“As to the second charge conspiracy to defraud through deception, disguise or cunning do we have a witness?” This time the crop of volunteers is smaller and slower to raise their hands. The COG selects, First Sergeant Hans “Credit Line” St. Domingo. The QG unofficial bookie and loan shark.
The dapper First Sergeant steps forward, and exchanges admiring glances with the equally well tailored Oya. The First Sergeant nods to and smiles at me. I like Credit Line. He has always been good at his business and fair in his dealings with us. He turns to face the crowd. “Here is what I know. The Paired sergeants spread lies to promote the challenge between Oya and our champion. One lie was that Oya was a champion of Red Team One. That is a lie because the Paired do not engage in hand-to-hand for sport.” Credit line looks at me for confirmation. I acknowledge the truth of his statement.
“And Oya claimed to have killed six armed Mazden troops in one-on-six bare handed combat in less than sixty-seconds.” Oya loudly agrees that there was a bit of exaggeration to her claim.
“And they both claimed that Oya had invented the ‘Sly Dragon’ martial art form with over a million students. I don’t believe that there is any such martial art form and if does exist I doubt that either sergeant had a role in its creation.”
Oya has a quick response. “There is too such a school. However, to date, I’m the founder and sole practicing student. The Sly Dragon fight form is, in fact, my secret weapon.”
The COG motions for the Q Sergeant to continue the questioning.
She glides to face the now beaming Credit Line. Hell, I would outshine him if she were that close to me and giving me her full attention. “Sergeant St. Domingo why, if you know, were the defendants advertising these untruths?”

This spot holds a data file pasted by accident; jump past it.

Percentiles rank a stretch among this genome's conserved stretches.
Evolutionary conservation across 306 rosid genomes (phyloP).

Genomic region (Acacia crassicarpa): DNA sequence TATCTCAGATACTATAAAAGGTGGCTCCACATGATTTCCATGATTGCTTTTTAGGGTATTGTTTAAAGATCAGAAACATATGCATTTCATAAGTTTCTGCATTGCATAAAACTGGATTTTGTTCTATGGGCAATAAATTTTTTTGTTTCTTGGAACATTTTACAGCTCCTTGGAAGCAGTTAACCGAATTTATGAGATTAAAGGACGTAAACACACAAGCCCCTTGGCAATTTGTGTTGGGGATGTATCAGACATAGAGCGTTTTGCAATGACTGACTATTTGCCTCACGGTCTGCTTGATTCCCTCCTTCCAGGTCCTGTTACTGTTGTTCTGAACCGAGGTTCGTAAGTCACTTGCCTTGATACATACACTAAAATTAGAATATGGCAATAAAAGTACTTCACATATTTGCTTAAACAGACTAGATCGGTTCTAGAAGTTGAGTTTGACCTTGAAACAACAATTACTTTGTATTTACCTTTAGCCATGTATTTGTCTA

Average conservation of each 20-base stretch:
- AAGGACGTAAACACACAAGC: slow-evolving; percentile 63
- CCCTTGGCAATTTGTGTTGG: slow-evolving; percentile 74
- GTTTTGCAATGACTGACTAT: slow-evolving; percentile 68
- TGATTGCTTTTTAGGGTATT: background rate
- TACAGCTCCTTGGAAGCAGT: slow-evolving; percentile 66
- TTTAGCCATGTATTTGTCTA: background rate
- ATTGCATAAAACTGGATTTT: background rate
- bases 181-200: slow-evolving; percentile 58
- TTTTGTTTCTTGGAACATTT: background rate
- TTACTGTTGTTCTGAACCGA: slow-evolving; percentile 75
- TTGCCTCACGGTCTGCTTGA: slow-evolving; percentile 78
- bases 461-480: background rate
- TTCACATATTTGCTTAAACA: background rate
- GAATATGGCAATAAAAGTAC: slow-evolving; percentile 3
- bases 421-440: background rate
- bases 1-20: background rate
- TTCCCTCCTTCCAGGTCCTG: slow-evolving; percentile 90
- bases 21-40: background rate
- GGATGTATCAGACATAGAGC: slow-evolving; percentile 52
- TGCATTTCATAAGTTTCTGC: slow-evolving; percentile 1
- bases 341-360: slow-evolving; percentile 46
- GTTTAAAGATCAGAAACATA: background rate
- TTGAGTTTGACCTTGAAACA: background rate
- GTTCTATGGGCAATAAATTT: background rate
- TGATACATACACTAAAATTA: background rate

Credit Line breaks into a megawatt smile. “Of course, it would be my pleasure. It was all to build excitement for the bout and to increase betting – to build Oya into a worthy opponent. Sergeant Sakamoto was a two-time Western Military champion, and Oya was a complete unknown.”
“Would this increased betting benefit the defendants?”
“Well, they bet on Oya at excellent odds. They won over ten-million credits by my calculations.”
The inquisitor’s perfect eyes widen a bit, and there is a flash of color in her tan cheeks at the mention of the amount of our winnings.
The COG is left standing with her mouth hanging open.
The crowd astonished by the amount is full of “What the fucks!” “Bullshits!” and looks of disbelief. All faces are turned to Oya and me for confirmation. I give a sheepish grin, and my foolish partner indicates it was a bit more.
The Q Sergeant rushes in to clarify the obvious misstatement by Credit Line. “Incredible, Sergeant St. Domingo are you sure about the numbers here? I doubt the GQ troops have that kind of resources.”
“Oh, no you misunderstand. The betting was like a firestorm thought out the military and veteran’s communities. The sergeants did a masterful job of marketing this bout as a matchup between an evil, deceitful, unnatural, Paired outcast against the people’s champion, the universal bright and shinning hope of humankind. It was sensationally effective.”
“Sergeant St. Domingo would the prospect of this kind of windfall give one a motive for murder?”
“Oh, a ten credit windfall was motive for murder in my old neighborhood.”
“One last question. If you know, how did the defendants get the money to make these bets?”
“Yes, I know. They borrowed in the speculative lending market and paid fifty to seventy-five percent interest. They probably kept less than half of what they won.”
The troops are growing angry again and restless. The idea of that much money in the hands of Paired troops has made them a little crazier than usual.
I step in quickly to question Credit Line before things get out of hand or the Q Sergeant objects. “Credit Line did you help spread the mistruths that you attributed to us?”
“Did you know that they were lies when you passed them on?”
“Yes, I mean, these are the standard kinds of activities to develop a gate or increase betting. Every major sports event engages in this kind of hyperbole.”
“Credit Line, did you make book on this fight and did you make money?”
“I made money on the fight and even more in the speculative lending market.”
“Last question. Were you part of a conspiracy to murder Sergeant Sakamoto or anyone else?”
“Absolutely and positively not. I was about the business. Fuck, I gave one-million credits to the QG Welfare Fund. Sakamoto was worth more to us alive. Why would any of us want to kill off the rematch?”
There is a growing unease in the crowd as Credit Line settles back in among the troops. The COG looks a little sour. The Q Sergeant, by contrast, is cool as she asks for a witness to the murder of Sakamoto. There are no volunteers. The Q Sergeant volunteers a medic, a tall black troop with orange hair and silver eyes.